Johnson: We didn't know.

Sanger: No idea?

Johnson: No idea.

Sanger: Yes.

Johnson: No idea. All of that was surprising when we found out that because, in the first place, the construction workers didn't ever get a chance to go back in those plants after they finished them. Every once in a while we'd go back to repair something. We’d have to put on them shoes, and coveralls and things. But, I didn't know what all of that was about.

Sanger: Yes. Hardly anybody did. I think.

Johnson: No. I didn't know what all of that was about. It was really surprising to me. When I got back to Alabama, people there knew more about what was happening out in [00:21:00] Hanford than I did, and I was working there.

Sanger: Oh, they did? How did they find out? In the newspapers or what?

Johnson: I don't know.

Sanger: What did you think of it when they dropped the bombs?

Johnson: It just surprised me. Someone said, “That's what you were all making”—we killed people.

Sanger: Yes?

Johnson: That really shocked me!

Sanger: Well, they said that that shortened the war, so probably worth it. Now, were you married when you were out there?

Johnson: Yes, I was.

Sanger: What your wife lived in the women's' barracks or what?

Johnson: No. She didn't come out until later.

Sanger: Oh, she didn't? She stayed back in Alabama?

Johnson: And when she came out, I rented a room. There was one big house on the Hanford reservation, and I rented a room from them.

Sanger: One of the old farm houses or what?

Johnson: Yes. And, there's a long story there. I had bought her a bracelet. The lady who rented the place, the bracelet got missed. She got unhappy. And so, I had and saved about $700 when she came out. But, she couldn’t' stay there anymore, she said.

Sanger: Because the bracelet got stolen?

Johnson: Yes. And, we went out that Sunday evening, drove around through the trailer camp. We found a trailer for 600 and something dollars.

Sanger: To buy it?

Johnson: Yes. I bought that trailer and moved in the trailer.

Sanger: Oh, then you moved in that?

Johnson: Yes.

Sanger: But, that was in the big trailer. That was on the site in the trailer camp?

Johnson: Yes.

Sanger: What was that like?

Johnson: That was just a whole bunch of trailers kind of like trailer camps now. Hanford is just a big town like anything. There are banks and drug stores and everything. Folks are doing the same thing. We'd go to the store and go back to the trailer. My wife would cook. After that, I hardly ate in the barracks anymore.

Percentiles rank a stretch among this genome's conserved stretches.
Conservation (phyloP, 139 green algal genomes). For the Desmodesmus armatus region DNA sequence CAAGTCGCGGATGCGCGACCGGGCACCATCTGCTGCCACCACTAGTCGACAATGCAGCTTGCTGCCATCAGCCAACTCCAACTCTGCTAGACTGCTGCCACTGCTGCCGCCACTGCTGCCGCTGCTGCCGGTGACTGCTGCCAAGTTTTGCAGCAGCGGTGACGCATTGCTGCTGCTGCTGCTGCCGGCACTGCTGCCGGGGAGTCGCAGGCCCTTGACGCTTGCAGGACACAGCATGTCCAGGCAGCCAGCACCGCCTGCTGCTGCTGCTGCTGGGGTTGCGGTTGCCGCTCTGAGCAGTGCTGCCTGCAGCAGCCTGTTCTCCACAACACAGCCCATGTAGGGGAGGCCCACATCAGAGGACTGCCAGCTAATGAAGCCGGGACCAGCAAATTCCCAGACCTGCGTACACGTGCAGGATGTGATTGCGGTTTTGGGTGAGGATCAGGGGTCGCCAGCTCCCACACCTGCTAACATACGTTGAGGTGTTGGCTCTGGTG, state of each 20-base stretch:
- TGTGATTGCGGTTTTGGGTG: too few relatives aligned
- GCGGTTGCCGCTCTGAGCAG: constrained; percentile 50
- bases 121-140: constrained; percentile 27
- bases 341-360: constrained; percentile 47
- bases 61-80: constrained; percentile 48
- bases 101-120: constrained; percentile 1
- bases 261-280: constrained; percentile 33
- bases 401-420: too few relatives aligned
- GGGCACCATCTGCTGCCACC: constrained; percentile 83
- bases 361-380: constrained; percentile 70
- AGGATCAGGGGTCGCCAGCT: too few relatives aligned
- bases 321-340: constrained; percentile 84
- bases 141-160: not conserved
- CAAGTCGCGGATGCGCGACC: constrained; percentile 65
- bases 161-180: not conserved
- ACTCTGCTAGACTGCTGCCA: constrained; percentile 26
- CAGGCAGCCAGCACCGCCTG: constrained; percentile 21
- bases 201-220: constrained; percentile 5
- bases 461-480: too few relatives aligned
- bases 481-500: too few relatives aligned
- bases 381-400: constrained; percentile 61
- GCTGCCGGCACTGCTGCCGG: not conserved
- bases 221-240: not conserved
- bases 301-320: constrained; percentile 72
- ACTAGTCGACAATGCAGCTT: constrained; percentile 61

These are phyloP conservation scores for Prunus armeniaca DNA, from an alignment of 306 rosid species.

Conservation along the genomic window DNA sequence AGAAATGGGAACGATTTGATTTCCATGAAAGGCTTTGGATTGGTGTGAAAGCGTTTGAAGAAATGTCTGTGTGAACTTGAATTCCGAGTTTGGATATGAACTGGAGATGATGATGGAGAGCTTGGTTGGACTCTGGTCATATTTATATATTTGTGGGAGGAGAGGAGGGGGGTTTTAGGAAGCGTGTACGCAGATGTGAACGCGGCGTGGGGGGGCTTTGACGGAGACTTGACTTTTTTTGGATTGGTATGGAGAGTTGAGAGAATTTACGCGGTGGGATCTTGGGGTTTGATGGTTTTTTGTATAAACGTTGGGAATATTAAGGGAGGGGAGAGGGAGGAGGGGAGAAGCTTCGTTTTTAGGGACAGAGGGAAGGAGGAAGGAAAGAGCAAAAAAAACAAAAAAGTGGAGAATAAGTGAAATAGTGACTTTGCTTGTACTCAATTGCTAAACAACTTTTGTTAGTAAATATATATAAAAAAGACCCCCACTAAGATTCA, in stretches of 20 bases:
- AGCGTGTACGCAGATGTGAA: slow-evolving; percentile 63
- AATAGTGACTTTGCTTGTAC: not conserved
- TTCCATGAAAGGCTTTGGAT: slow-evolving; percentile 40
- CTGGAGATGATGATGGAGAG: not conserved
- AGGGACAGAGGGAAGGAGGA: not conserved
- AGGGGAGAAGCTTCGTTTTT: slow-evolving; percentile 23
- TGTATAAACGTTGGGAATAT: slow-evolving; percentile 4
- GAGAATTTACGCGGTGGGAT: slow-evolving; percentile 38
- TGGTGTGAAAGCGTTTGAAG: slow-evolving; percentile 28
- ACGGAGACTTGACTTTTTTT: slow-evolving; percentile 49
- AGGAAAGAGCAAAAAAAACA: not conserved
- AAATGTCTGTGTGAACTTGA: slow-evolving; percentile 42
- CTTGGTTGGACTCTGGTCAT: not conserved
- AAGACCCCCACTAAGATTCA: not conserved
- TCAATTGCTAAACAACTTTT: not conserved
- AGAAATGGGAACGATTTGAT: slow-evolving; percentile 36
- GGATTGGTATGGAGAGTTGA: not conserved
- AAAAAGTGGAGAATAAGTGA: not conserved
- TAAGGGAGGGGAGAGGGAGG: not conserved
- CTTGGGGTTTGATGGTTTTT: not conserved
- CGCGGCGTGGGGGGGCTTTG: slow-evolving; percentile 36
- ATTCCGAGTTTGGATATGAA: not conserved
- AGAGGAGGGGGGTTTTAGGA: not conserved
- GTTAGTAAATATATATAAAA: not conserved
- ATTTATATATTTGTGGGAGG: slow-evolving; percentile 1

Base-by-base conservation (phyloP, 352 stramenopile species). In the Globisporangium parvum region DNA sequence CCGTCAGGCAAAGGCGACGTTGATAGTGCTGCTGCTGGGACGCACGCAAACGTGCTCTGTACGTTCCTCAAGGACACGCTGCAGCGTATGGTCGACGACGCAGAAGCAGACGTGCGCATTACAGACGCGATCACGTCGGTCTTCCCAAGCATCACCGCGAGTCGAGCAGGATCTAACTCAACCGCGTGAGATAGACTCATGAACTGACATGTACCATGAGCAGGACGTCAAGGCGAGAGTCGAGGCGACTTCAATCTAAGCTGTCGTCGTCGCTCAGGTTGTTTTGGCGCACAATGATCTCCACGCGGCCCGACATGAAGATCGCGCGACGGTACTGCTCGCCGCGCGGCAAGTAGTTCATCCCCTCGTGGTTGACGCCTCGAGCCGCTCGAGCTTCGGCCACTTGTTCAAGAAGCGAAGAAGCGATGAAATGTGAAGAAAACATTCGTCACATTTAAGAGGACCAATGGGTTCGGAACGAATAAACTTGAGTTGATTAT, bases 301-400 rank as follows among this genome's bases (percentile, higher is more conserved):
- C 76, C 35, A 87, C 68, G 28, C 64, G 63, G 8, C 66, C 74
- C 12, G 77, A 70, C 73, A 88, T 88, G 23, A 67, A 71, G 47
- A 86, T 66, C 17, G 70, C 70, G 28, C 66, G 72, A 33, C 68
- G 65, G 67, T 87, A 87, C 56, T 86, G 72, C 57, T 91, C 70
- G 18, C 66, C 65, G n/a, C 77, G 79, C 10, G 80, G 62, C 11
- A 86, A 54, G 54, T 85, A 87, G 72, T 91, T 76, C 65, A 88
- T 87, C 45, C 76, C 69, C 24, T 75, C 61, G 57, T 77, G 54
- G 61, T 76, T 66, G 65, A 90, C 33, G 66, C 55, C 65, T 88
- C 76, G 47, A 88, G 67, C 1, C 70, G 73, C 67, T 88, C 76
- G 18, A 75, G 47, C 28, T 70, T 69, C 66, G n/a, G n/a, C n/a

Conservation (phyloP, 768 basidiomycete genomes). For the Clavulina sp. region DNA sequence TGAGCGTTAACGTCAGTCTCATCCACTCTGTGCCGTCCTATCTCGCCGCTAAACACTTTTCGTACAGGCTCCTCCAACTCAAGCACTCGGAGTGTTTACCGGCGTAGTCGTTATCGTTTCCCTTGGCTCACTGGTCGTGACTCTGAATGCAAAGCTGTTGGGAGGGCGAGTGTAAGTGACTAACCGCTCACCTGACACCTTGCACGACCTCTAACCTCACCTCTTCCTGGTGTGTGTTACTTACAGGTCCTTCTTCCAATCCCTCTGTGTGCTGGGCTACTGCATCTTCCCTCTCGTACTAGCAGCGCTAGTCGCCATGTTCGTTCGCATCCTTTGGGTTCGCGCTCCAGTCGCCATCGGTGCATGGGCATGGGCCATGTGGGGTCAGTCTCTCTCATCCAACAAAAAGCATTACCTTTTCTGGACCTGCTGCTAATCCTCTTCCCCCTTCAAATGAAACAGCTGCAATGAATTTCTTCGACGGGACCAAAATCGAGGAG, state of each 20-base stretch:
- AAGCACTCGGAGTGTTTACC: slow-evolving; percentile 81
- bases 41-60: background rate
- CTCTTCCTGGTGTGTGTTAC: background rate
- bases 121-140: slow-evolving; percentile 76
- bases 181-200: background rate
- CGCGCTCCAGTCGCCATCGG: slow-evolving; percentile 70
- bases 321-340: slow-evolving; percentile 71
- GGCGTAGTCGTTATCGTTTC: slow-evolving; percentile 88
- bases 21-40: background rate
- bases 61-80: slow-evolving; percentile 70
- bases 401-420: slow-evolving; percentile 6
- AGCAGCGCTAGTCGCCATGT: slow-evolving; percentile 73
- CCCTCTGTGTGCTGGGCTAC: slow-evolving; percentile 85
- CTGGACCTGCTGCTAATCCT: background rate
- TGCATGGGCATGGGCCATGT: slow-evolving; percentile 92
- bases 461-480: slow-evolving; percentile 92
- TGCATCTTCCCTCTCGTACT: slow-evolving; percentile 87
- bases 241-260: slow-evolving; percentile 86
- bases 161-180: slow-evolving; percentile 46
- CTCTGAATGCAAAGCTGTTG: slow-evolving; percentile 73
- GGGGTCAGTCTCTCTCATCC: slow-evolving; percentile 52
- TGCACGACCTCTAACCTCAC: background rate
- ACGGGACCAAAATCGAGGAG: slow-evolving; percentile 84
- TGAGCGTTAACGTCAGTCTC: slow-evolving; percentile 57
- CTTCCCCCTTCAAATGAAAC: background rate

Sanger: Oh, you didn't. Was that segregated in the trailer camp or not?

Johnson: Yes.

Sanger: Were there a number of blacks living there?

Johnson: Yes, but they were in one spot. The trailer camp was in one spot.

Sanger: I talked to a lady last night who lived out there for about ten months. She said that she really liked it. It was quiet. Everything was well run and orderly.

Johnson: Well, I think that the trailer camp was. But, you found everything in those barracks.

Sanger: I'll bet, yes. Well, you know. A bunch of single men with quite a bit of money living together out in the middle of nowhere, I suppose that it did make it exciting. What did you have to pay? Do you remember, for the trailer? The park, where you parked? Did you have to pay something for that?

Johnson: No we didn't have to pay anything for the trailer park. That was set up there by the government for the workers.

Sanger: How was the food in the mess halls usually?

Johnson: It was pretty good food. I kind of enjoyed the food until my wife came.

Sanger: Yes. It was better I suppose. Were there also a lot of blacks working in the food service, cooks and that sort of thing?

Johnson: Yes. Some spots had lots of blacks. It seemed like it was more black waitresses and people working in the mess hall than there was white.

Sanger: I guess the company came from Chicago, the one that ran the food end of it, the Olympic Commissaries.

Johnson: Yes, they did. And, the black women—after I was fired—was there a long time after I moved away from there. I found out different places they came from, but they were recruited from St. Louis.

Sanger: Oh, were they?

Johnson: Yes, and everybody said they were from St. Louis, and it seemed like St. Louis had a record of people working in places like that.

Sanger: Are any of those women still around here?

Johnson: Yes, [there is] one who I can remember, Christine Guy. She worked there. Kisiola James worked there too.

Sanger: Yes, I talked to a couple of women who live in Yakima or one, I guess, who was in the mess hall. It must have been quite a place to work?

Johnson: Yes.

Sanger: Let me see if I've got anything else here. I don't want to take too much of your time. So, you probably would've been out there, during the war for what, about a year? Or it would be from you say, spring of '44 until about a little more than a year maybe. If you went back there in May, I guess, that'd make it maybe fourteen months or so. Did you always live over here then after the war was over in Pasco?

Johnson: Yes, I lived in Pasco.